Both types of farms are authorized under Oregon law. Marijuana, used for medicine and recreation, and hemp, used for industrial and commercial purposes, are plants in the same family. That means they can cross-breed.
The Oregonian reports that marijuana farmers are concerned that the hemp plants will spread their pollen over wide swaths of countryside and accidentally pollinate their marijuana plants. Cannabis plants are genetically selected to produce robust flowers typically grown in the absence of male plants.
No males, no seeds. Marijuana flowers without seeds, generically called sensimilla, are the most cost-effective and prized of the cannabis flower products. Plants that put energy into growing seeds produce smaller flowers, which reduce their market value. Fields that are accidentally pollinated could cost growers thousands of dollars on every acre from low yields.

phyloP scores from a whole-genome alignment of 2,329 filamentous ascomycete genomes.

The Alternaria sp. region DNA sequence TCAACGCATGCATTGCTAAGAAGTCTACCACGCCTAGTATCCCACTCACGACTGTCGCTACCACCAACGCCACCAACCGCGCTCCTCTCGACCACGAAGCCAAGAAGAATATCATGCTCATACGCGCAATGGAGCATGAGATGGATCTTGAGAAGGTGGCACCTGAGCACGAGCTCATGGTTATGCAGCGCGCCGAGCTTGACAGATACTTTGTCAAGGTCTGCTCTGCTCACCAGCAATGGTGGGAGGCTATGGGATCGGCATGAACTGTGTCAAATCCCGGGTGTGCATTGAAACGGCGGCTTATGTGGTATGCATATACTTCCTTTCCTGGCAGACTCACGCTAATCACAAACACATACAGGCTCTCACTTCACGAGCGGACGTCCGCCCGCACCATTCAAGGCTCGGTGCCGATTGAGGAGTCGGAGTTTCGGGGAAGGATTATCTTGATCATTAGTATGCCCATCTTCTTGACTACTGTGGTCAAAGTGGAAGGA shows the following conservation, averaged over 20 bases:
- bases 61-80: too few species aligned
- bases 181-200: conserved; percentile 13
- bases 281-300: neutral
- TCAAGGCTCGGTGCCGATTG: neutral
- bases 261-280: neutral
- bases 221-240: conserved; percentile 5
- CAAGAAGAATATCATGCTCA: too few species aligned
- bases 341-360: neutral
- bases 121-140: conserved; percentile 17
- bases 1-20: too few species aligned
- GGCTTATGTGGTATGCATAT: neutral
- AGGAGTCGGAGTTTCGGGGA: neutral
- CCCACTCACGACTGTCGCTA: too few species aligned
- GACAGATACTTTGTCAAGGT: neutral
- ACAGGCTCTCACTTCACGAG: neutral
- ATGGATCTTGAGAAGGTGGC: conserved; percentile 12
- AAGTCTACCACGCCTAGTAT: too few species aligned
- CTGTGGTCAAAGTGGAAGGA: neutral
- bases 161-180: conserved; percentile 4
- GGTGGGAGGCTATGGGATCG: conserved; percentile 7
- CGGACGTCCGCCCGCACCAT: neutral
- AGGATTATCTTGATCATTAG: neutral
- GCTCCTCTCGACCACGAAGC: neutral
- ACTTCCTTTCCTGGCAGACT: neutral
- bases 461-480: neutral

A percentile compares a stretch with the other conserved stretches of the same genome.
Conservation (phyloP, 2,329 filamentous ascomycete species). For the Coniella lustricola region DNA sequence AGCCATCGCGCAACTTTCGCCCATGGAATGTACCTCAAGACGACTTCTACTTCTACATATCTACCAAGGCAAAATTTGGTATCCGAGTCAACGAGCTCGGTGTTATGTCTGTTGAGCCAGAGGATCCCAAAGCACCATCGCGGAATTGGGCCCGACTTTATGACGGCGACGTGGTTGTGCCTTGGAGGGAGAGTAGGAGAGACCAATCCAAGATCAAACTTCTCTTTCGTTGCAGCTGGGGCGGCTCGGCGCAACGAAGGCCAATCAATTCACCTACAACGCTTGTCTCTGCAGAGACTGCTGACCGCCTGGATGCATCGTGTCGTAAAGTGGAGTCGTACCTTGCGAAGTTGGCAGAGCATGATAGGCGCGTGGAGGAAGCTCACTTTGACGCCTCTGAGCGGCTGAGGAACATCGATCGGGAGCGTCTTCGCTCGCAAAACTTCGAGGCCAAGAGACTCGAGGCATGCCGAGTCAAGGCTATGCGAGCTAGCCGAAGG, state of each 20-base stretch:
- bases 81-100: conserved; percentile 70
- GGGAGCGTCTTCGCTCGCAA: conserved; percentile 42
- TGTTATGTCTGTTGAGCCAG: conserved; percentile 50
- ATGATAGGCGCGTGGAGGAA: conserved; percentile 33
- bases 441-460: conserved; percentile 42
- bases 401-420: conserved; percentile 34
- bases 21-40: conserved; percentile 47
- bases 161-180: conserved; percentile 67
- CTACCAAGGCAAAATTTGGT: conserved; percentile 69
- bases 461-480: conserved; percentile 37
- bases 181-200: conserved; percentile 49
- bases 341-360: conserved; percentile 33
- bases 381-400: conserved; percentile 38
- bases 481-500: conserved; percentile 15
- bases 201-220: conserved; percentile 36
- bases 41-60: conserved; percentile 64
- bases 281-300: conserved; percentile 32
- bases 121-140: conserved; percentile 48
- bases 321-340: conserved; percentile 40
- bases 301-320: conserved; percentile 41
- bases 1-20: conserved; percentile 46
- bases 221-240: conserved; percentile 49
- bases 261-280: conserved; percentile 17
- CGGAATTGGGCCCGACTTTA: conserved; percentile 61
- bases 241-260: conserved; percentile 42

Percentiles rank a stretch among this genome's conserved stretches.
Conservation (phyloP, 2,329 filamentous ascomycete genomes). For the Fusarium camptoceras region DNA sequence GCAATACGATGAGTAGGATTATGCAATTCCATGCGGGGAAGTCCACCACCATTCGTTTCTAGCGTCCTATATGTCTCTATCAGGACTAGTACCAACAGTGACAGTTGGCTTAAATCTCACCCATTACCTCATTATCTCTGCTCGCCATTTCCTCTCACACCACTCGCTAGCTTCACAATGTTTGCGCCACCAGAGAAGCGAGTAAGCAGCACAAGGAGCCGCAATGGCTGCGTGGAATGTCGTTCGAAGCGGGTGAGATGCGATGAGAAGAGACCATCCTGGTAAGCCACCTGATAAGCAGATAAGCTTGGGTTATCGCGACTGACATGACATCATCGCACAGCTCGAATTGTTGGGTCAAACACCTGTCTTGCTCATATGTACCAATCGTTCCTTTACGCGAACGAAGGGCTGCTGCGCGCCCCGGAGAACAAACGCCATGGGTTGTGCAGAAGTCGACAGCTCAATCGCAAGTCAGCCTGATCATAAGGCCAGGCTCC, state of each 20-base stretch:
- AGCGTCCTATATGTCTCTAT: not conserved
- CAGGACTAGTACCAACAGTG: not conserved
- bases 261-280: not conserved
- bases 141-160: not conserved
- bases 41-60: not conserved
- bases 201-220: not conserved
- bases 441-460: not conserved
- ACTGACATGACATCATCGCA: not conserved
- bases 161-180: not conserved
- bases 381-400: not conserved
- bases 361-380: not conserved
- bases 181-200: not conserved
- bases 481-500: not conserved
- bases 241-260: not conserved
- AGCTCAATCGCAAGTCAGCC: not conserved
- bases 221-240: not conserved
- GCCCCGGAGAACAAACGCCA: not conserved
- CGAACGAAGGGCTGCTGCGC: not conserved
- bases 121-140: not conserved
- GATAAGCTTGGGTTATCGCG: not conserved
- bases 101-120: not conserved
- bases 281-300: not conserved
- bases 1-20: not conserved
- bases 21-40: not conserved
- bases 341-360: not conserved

Marijuana farmers successfully argued to the state government that an unchecked expansion of hemp farming could lead to trouble. They propose that hemp farming be banned in the entire southern portion of Oregon- the area most known for producing an outstanding marijuana crop- or at least kept away from the three most prosperous counties for cannabis production.
Existing hemp farmers can continue to plow their fields. The ban is on new licensees, and it looks like the issue won’t be settled until 2017, per the Oregonian.
Michigan’s next big marijuana conference is one month away! Join Rick Thompson for the Michigan Cannabis Business Development Conference on September 26 at the Holiday Inn Gateway Centre.
Source: The Compassion Chronicles